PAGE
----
Leptin has profound effects on feeding, metabolism, and neuroendocrine status. Evidence indicates that the hypothalamus coordinates these responses, though the specific brain pathways engaged by leptin remain obscure. The paraventricular nucleus of the hypothalamus (PVH) regulates pituitary gland function and feeding, and innervates autonomic preganglionic neurons, making it a candidate to regulate many of the responses to leptin. The subparaventricular zone, an anterior hypothalamic region receiving dense innervation from the suprachiasmatic nucleus, is thought to integrate circadian and metabolic information. We investigated the distribution of neurons in the rat brain activated by leptin administration that also project to the PVH or the subparaventricular zone by coupling immunohistochemistry for Fos with retrograde transport of cholera toxin-b. Intravenous leptin characteristically activated several cell groups including the ventromedial hypothalamic nucleus, the dorsomedial hypothalamic nucleus (DMH), and the PVH. When tracer injections were centered in the subparaventricular zone, many double-labeled cells were observed in the dorsomedial subdivision of the ventromedial hypothalamic nucleus. This projection may provide an anatomic substrate for integration of metabolic and circadian information to regulate the hypothalamo-pituitary axis. When cholera toxin-b injections were centered in the PVH, many double-labeled cells were found within the caudal DMH. Hence, activation of specific neuroendocrine and autonomic elements of the PVH may be triggered by leptin-activated afferents arising in the DMH. Our results demonstrate that a discrete set of hypothalamic pathways may underlie leptin's autonomic, endocrine, and behavioral effects.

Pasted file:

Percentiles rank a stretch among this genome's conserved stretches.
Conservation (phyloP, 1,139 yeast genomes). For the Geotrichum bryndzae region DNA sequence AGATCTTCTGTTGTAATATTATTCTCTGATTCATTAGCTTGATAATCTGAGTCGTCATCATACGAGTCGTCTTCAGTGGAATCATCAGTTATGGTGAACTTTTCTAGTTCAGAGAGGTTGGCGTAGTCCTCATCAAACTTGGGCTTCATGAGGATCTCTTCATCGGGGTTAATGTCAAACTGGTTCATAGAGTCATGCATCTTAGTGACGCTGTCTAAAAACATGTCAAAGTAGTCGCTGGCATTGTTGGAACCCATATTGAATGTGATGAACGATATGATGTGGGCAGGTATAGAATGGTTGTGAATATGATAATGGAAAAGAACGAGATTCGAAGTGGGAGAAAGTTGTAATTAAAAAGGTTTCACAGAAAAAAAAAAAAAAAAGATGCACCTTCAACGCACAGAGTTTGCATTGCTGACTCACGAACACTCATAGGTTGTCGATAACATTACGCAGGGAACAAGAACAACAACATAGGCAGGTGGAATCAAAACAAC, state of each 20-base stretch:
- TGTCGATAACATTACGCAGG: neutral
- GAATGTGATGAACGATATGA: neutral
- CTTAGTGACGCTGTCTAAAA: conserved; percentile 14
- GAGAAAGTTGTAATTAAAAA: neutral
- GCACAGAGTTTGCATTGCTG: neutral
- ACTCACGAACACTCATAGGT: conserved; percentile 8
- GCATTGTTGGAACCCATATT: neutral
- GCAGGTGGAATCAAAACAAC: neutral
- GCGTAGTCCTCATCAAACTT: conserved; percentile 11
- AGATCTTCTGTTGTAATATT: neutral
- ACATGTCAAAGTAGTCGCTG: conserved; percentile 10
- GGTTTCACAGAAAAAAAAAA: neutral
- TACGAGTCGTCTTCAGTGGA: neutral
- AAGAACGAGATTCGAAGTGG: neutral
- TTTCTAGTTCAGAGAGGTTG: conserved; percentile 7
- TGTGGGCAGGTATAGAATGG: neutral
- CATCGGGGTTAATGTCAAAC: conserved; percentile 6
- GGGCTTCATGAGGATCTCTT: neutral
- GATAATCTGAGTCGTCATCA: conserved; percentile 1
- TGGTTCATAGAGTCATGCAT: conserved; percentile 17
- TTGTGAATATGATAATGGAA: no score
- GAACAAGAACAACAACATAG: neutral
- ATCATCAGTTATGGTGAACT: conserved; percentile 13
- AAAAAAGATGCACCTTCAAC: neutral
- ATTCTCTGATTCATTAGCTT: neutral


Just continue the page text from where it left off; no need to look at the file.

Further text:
|Original language||English (US)|
|Number of pages||6|
|Journal||Proceedings of the National Academy of Sciences of the United States of America|
|State||Published - Jan 20 1998|
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